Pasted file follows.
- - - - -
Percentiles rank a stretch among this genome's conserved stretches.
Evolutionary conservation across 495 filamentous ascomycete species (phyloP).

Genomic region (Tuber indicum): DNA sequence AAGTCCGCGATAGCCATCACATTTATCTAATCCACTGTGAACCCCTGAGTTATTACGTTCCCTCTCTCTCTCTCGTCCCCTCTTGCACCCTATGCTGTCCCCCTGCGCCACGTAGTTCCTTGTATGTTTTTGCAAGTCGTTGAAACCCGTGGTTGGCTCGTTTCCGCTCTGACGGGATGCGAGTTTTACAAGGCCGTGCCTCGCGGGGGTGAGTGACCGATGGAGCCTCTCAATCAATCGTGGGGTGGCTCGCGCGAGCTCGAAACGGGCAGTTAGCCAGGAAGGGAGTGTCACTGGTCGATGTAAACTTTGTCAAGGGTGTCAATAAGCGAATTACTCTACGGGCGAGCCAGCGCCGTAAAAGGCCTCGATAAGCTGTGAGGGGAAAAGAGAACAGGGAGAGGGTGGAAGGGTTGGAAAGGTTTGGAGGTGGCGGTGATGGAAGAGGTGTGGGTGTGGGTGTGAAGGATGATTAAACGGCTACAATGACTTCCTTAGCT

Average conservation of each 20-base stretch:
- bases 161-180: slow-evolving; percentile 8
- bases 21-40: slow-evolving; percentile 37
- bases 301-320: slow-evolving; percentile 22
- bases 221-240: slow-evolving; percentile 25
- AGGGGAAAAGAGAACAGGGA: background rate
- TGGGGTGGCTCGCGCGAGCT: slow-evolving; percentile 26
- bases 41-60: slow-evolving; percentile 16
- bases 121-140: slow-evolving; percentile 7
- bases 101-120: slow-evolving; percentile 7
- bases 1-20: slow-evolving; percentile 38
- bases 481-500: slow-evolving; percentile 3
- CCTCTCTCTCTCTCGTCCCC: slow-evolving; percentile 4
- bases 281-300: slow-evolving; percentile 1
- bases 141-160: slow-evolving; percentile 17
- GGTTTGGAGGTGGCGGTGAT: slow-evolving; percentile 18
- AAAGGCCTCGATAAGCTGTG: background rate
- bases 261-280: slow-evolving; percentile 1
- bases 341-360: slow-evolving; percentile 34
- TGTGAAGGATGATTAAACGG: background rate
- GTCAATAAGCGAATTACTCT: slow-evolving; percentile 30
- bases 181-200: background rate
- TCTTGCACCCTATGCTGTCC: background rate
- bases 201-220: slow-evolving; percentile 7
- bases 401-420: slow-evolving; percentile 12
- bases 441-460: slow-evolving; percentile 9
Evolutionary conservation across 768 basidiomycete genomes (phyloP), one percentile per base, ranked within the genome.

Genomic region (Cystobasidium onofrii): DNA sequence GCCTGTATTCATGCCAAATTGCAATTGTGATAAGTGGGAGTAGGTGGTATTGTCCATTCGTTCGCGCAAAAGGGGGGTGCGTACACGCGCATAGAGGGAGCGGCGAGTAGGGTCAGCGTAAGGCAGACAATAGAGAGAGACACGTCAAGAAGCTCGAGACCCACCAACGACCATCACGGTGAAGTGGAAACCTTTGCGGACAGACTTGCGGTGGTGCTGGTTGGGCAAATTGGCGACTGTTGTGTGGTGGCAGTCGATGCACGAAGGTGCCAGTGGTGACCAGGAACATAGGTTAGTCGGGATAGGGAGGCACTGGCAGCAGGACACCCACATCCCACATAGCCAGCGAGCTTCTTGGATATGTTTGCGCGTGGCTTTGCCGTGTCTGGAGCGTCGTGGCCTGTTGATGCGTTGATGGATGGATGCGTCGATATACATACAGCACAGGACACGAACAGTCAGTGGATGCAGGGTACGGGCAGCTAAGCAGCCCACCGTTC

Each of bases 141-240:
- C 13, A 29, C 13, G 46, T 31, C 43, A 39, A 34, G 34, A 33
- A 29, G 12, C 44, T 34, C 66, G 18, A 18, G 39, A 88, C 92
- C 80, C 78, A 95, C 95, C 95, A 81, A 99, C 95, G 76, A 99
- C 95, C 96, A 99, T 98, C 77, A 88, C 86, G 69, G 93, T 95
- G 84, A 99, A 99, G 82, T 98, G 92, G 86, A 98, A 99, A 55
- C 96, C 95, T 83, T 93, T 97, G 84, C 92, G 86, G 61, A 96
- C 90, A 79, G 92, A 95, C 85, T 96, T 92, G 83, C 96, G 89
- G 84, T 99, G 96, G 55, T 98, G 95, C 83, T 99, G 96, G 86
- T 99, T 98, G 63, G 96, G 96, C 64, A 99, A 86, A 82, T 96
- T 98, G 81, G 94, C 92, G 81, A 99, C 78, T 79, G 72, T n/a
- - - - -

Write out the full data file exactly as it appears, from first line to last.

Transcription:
Percentiles rank a stretch among this genome's conserved stretches.
Evolutionary conservation across 495 filamentous ascomycete species (phyloP).

Genomic region (Tuber indicum): DNA sequence AAGTCCGCGATAGCCATCACATTTATCTAATCCACTGTGAACCCCTGAGTTATTACGTTCCCTCTCTCTCTCTCGTCCCCTCTTGCACCCTATGCTGTCCCCCTGCGCCACGTAGTTCCTTGTATGTTTTTGCAAGTCGTTGAAACCCGTGGTTGGCTCGTTTCCGCTCTGACGGGATGCGAGTTTTACAAGGCCGTGCCTCGCGGGGGTGAGTGACCGATGGAGCCTCTCAATCAATCGTGGGGTGGCTCGCGCGAGCTCGAAACGGGCAGTTAGCCAGGAAGGGAGTGTCACTGGTCGATGTAAACTTTGTCAAGGGTGTCAATAAGCGAATTACTCTACGGGCGAGCCAGCGCCGTAAAAGGCCTCGATAAGCTGTGAGGGGAAAAGAGAACAGGGAGAGGGTGGAAGGGTTGGAAAGGTTTGGAGGTGGCGGTGATGGAAGAGGTGTGGGTGTGGGTGTGAAGGATGATTAAACGGCTACAATGACTTCCTTAGCT

Average conservation of each 20-base stretch:
- bases 161-180: slow-evolving; percentile 8
- bases 21-40: slow-evolving; percentile 37
- bases 301-320: slow-evolving; percentile 22
- bases 221-240: slow-evolving; percentile 25
- AGGGGAAAAGAGAACAGGGA: background rate
- TGGGGTGGCTCGCGCGAGCT: slow-evolving; percentile 26
- bases 41-60: slow-evolving; percentile 16
- bases 121-140: slow-evolving; percentile 7
- bases 101-120: slow-evolving; percentile 7
- bases 1-20: slow-evolving; percentile 38
- bases 481-500: slow-evolving; percentile 3
- CCTCTCTCTCTCTCGTCCCC: slow-evolving; percentile 4
- bases 281-300: slow-evolving; percentile 1
- bases 141-160: slow-evolving; percentile 17
- GGTTTGGAGGTGGCGGTGAT: slow-evolving; percentile 18
- AAAGGCCTCGATAAGCTGTG: background rate
- bases 261-280: slow-evolving; percentile 1
- bases 341-360: slow-evolving; percentile 34
- TGTGAAGGATGATTAAACGG: background rate
- GTCAATAAGCGAATTACTCT: slow-evolving; percentile 30
- bases 181-200: background rate
- TCTTGCACCCTATGCTGTCC: background rate
- bases 201-220: slow-evolving; percentile 7
- bases 401-420: slow-evolving; percentile 12
- bases 441-460: slow-evolving; percentile 9
Evolutionary conservation across 768 basidiomycete genomes (phyloP), one percentile per base, ranked within the genome.

Genomic region (Cystobasidium onofrii): DNA sequence GCCTGTATTCATGCCAAATTGCAATTGTGATAAGTGGGAGTAGGTGGTATTGTCCATTCGTTCGCGCAAAAGGGGGGTGCGTACACGCGCATAGAGGGAGCGGCGAGTAGGGTCAGCGTAAGGCAGACAATAGAGAGAGACACGTCAAGAAGCTCGAGACCCACCAACGACCATCACGGTGAAGTGGAAACCTTTGCGGACAGACTTGCGGTGGTGCTGGTTGGGCAAATTGGCGACTGTTGTGTGGTGGCAGTCGATGCACGAAGGTGCCAGTGGTGACCAGGAACATAGGTTAGTCGGGATAGGGAGGCACTGGCAGCAGGACACCCACATCCCACATAGCCAGCGAGCTTCTTGGATATGTTTGCGCGTGGCTTTGCCGTGTCTGGAGCGTCGTGGCCTGTTGATGCGTTGATGGATGGATGCGTCGATATACATACAGCACAGGACACGAACAGTCAGTGGATGCAGGGTACGGGCAGCTAAGCAGCCCACCGTTC

Each of bases 141-240:
- C 13, A 29, C 13, G 46, T 31, C 43, A 39, A 34, G 34, A 33
- A 29, G 12, C 44, T 34, C 66, G 18, A 18, G 39, A 88, C 92
- C 80, C 78, A 95, C 95, C 95, A 81, A 99, C 95, G 76, A 99
- C 95, C 96, A 99, T 98, C 77, A 88, C 86, G 69, G 93, T 95
- G 84, A 99, A 99, G 82, T 98, G 92, G 86, A 98, A 99, A 55
- C 96, C 95, T 83, T 93, T 97, G 84, C 92, G 86, G 61, A 96
- C 90, A 79, G 92, A 95, C 85, T 96, T 92, G 83, C 96, G 89
- G 84, T 99, G 96, G 55, T 98, G 95, C 83, T 99, G 96, G 86
- T 99, T 98, G 63, G 96, G 96, C 64, A 99, A 86, A 82, T 96
- T 98, G 81, G 94, C 92, G 81, A 99, C 78, T 79, G 72, T n/a